However, a particular attention was paid on elastic contact and rebound, mechanical energy restored after a shock. An algorithm was developed using a bouncing ball made from zirconia diameter 32 mm. Head-taper fit and head cup were modeled with the same contact algorithm penalty. This contact with the option “hard contact” allows modelling elastic contacts. This algorithm was developed using a ball made of zirconia which falls from a height of 10 mm and impact. Coefficient of restitution was then calculated 𝑒=𝑖+1𝑖,(1) where 𝑖 and 𝑖+1 are the height before and after bouncing, respectively. This calculation was made for 8 bounces, and the coefficient of restitution was calculates as 𝑒=0.95±0.03, and this value suggest the shock is purely elastic.

Even though is possible to input a friction model in Abaqus, the model is unknown. That is why we said that there is not sliding in the contact. Moreover, the cup was constrained in all degree of freedoms to reproduce the shocks device.

In addition, symmetry conditions were imposed on the vertical axis. A load of 9 kN was defined for the contact head cup at the upper rim. Load was applied at the centre of the cone and increased linearly from zero to its maximum value at 11 ms which are the same conditions that experimental shock tests. Boundary conditions and definition of angles are shown in Figures 3(a) and 3(b).

Angles will be called in following work by words, theta and phi, instead of Greek letters, θ and ϕ, because of better printing process with Matlab software.

2.2.3. Meshing

Two different sizes were studied, 28 and 32 mm in diameter. The first model consisted of a 28 mm femoral head and a cup, both made of zirconia and a cone made of Ti-6Al-4V. Young’s modulus and Poisson’s ratio for zirconia were set to 200 GPa and 0.23, respectively; see Table 1. For titanium alloy, a Young’s modulus of 110 GPa and a Poisson’s ratio of 0.32 were assigned. The mesh consisted of 4262 nodes in the head, 1927 in the cup and 169 for the cone. Second model consisted of a 32 diameter femoral head and a cup made in alumina. Young’s modulus for alumina was 400 GPa and Poisson’s ratio 0.23. Head had 4799 nodes, cup 2534, and 145 for the cone. The shape of the rim was rounded with a radius of 1 mm. Figure 4(a) shows the three dimensional assembly.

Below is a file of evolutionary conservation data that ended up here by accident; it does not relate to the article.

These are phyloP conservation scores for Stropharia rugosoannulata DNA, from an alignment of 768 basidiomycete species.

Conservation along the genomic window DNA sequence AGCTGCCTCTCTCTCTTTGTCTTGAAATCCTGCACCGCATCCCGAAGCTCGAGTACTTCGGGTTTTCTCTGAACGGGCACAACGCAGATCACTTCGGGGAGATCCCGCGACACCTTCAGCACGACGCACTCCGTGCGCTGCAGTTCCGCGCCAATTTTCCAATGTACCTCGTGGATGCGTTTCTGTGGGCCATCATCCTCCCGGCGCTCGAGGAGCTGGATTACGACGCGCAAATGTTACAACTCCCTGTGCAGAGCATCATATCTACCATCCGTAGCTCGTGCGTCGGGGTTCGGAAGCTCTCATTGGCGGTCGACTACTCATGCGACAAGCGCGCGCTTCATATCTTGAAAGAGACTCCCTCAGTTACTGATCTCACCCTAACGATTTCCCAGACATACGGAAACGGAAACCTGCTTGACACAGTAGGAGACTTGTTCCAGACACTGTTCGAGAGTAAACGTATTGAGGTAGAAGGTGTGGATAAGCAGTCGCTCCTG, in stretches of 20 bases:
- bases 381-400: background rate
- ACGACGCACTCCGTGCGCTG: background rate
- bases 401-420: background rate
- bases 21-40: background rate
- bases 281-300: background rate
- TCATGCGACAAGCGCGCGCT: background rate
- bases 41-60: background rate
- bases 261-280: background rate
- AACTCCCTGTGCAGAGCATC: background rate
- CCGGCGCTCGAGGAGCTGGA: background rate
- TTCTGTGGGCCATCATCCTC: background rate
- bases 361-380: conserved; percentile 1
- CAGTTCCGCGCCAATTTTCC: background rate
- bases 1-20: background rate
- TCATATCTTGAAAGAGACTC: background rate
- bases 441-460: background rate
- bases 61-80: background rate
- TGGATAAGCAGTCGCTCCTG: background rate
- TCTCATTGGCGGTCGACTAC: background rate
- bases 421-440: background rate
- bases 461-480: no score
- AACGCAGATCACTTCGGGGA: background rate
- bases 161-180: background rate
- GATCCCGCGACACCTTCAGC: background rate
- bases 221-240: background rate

Both FEA models were three-dimensional and meshed using tetrahedral solid elements, ideal for meshing complexes geometries. In order to obtain more accurate results, the mesh in the hypothetical contact zones between head and cup were refined, especially at the rim of the cup. Meshing of head, 4799 nodes, cup, 2534 nodes, and cone, 145 nodes, are shown in Figure 4. Materials were considered as hard and rigid. The damping effect would be considered in further investigations.

Several parameters were changed in order to determinate their influence on the stress. These parameters are summarized in Table 2.

2.2.4. Treatment/Post Processing with Matlab

An algorithm implemented in Matlab (Matlab 7.7 The MathWorks Inc.) was used to interpolate stresses on the nodes obtained with ABAQUS. This step is necessary for increasing the number of nodes in order to predict the structure behaviour. For each element, stresses in the nodes were interpolated into a cube; see Figures 5(a) and 5(b).

Thus, stresses on the cup were calculated in about 3 millions of points instead of a few thousands. Number of points was multiplied by 1000.

2.3. Algorithm
2.3.1. General Considerations

Stress intensity factor, 𝐾𝐼, is defined as 𝐾𝐼=𝑌𝜎𝜋𝑎,(2) where: 𝑌 is a constant which takes into account the geometry and location of the flaw, considered as 1, 𝜎 is the tensile stress, and 𝑎 is the depth for a crack or radius for a porosity.

Only tensile stresses were considered. Stress is supposed to be maximum and constant during the 11 ms of the simulation. Therefore, 𝐾max=𝐾𝐼, and we have then 𝜈=𝐴𝐾𝑚𝐼.(3) An yttria-doped zirconia has 𝑚=20, and from experimental curves [15], the constant 𝐴=1.21018 was calculated. Under cyclic solicitations, the ratio between 𝐾𝐼0 and 𝐾𝐼𝐶 is 0.48 [16]. Since 𝐾𝐼𝐶 is reported to be 5.5 MPam [17], 𝐾𝐼0=2.7 MPam was fixed for simulating cyclic solicitations.

For alumina, the same ratio between 𝐾𝐼0 and 𝐾𝐼𝐶 was taken. Hence, 𝐾𝐼0=2.1 MPam was considered. Coefficients 𝐴 and 𝑚 were taken from a 𝜈 versus 𝐾𝐼 curve for alumina under cyclic solicitations [16]. Coefficients used for alumina and zirconia are summarized in Table 3. Curves used in simulations are shown in Figure 6.

2.3.2. Algorithm